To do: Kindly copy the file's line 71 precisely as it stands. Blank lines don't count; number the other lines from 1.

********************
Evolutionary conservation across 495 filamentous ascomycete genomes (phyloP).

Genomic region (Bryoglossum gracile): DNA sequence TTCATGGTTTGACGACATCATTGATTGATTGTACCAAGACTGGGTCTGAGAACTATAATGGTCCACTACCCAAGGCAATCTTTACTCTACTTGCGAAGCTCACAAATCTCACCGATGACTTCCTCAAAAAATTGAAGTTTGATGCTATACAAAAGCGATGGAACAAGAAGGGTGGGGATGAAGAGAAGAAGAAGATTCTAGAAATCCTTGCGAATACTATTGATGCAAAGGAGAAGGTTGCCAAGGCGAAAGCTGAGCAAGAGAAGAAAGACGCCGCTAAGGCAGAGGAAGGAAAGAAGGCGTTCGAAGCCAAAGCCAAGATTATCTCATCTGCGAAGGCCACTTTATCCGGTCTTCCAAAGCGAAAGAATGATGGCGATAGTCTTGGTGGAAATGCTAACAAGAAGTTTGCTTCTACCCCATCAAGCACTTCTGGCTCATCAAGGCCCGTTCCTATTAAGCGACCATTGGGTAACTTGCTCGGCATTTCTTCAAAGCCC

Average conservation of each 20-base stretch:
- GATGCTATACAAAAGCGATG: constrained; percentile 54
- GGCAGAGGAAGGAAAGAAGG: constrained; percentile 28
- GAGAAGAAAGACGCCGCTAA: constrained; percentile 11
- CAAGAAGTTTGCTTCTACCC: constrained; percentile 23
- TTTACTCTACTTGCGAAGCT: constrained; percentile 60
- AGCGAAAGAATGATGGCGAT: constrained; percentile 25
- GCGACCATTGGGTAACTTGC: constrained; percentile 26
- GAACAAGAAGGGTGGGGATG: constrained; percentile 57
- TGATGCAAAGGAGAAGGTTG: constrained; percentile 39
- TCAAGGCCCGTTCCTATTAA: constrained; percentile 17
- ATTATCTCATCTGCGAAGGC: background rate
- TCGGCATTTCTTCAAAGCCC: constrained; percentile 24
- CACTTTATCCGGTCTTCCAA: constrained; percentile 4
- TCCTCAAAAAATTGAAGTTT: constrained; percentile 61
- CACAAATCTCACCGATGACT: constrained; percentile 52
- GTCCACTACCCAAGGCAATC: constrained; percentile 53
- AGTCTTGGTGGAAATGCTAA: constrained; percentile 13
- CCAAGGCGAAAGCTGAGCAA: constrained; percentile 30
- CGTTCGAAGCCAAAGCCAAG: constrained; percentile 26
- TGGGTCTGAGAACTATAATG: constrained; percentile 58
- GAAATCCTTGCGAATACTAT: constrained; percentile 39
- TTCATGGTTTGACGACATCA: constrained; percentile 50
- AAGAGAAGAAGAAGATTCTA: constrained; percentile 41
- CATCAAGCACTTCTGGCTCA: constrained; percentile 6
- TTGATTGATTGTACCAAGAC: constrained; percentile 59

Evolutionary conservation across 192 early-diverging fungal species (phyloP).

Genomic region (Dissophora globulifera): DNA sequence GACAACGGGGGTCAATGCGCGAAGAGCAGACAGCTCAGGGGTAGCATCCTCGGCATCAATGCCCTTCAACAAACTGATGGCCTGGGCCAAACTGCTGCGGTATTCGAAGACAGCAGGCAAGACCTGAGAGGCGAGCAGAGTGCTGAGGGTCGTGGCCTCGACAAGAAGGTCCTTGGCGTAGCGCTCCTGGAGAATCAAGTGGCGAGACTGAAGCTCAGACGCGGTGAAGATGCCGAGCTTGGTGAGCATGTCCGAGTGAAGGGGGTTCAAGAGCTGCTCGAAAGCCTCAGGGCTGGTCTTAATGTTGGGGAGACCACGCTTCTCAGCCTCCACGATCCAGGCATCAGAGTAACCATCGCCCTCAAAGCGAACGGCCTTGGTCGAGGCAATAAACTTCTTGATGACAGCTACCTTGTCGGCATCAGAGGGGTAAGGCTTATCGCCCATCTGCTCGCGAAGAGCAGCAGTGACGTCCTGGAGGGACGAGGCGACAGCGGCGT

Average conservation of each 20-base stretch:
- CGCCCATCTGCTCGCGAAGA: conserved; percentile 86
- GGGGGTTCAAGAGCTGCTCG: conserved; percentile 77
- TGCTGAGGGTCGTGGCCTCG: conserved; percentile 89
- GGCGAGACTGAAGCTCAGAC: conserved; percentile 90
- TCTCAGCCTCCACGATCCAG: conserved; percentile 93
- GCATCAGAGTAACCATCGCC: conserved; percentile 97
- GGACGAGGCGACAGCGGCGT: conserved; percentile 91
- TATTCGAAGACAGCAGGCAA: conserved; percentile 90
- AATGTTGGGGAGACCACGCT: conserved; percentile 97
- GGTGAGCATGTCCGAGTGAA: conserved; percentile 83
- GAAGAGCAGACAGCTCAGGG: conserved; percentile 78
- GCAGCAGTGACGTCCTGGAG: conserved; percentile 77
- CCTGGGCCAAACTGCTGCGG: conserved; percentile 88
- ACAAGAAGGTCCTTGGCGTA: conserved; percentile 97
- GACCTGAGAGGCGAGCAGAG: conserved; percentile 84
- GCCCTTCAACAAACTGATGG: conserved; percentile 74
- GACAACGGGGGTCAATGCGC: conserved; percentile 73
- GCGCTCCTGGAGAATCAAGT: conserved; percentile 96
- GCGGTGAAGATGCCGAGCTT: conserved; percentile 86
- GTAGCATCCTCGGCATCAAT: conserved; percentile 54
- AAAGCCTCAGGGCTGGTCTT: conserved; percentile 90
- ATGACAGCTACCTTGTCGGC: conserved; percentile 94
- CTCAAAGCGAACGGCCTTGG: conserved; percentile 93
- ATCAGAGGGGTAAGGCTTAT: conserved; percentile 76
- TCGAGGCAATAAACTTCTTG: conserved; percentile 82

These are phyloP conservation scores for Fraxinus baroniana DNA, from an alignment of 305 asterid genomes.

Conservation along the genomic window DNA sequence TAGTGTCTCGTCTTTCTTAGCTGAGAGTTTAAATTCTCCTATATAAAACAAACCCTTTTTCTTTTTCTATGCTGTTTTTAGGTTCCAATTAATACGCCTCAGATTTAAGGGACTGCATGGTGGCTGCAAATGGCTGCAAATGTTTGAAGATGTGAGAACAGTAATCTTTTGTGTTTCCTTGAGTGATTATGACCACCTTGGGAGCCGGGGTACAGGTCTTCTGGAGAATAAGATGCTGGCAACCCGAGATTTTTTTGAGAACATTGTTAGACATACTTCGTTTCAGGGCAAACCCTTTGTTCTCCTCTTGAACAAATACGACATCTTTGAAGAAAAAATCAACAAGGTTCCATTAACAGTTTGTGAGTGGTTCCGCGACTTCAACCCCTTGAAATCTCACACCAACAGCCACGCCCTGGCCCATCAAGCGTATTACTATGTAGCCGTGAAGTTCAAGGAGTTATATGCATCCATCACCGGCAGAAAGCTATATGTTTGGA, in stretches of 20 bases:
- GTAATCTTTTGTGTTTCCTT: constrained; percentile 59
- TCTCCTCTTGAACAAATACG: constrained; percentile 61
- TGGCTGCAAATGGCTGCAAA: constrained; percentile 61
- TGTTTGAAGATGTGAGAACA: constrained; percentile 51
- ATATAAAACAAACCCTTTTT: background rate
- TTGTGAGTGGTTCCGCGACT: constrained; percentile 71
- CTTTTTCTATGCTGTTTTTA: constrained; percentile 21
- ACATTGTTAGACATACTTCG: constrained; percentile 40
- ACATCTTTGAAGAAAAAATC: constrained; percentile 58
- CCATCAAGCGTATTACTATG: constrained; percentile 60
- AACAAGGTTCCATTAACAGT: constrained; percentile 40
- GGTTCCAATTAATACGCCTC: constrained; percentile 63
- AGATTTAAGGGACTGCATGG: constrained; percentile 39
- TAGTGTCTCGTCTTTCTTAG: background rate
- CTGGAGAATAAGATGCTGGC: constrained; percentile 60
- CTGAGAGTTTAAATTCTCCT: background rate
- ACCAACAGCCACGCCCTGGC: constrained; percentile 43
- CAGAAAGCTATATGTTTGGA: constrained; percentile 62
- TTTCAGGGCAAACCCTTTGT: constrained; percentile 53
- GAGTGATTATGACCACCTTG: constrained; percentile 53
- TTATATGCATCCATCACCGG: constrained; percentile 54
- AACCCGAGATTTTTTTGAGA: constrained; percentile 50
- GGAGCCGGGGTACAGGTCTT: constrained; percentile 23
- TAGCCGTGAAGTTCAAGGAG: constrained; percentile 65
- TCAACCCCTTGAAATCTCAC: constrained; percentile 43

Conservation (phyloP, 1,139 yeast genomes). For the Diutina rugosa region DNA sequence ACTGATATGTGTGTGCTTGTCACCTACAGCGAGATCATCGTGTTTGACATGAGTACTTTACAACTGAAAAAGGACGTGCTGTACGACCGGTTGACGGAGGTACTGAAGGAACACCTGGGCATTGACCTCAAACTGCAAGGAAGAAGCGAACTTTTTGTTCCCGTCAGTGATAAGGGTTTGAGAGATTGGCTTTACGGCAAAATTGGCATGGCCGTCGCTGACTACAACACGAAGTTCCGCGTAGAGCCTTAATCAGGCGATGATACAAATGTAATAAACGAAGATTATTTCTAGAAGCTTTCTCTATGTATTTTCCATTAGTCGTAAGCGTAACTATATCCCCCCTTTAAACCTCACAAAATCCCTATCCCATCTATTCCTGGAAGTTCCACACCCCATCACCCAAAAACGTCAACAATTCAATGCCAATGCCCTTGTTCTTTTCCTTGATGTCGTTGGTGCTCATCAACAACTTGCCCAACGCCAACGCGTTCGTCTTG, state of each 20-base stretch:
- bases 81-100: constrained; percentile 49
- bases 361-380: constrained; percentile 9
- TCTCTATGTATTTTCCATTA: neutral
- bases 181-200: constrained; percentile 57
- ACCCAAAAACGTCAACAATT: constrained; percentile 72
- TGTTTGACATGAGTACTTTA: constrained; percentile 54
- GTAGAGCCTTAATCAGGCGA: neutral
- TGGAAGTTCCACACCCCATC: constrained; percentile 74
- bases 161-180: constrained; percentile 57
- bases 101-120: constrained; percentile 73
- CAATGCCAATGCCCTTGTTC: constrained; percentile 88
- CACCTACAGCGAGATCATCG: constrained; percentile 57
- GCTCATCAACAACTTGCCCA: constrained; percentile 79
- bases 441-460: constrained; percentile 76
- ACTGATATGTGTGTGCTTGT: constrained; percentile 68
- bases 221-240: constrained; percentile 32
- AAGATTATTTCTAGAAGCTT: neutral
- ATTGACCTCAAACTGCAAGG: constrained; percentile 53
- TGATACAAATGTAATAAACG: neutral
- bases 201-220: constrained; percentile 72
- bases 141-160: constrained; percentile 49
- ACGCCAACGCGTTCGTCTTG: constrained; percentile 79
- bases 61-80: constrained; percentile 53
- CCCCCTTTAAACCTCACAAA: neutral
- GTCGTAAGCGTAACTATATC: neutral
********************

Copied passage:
- AGATTTAAGGGACTGCATGG: constrained; percentile 39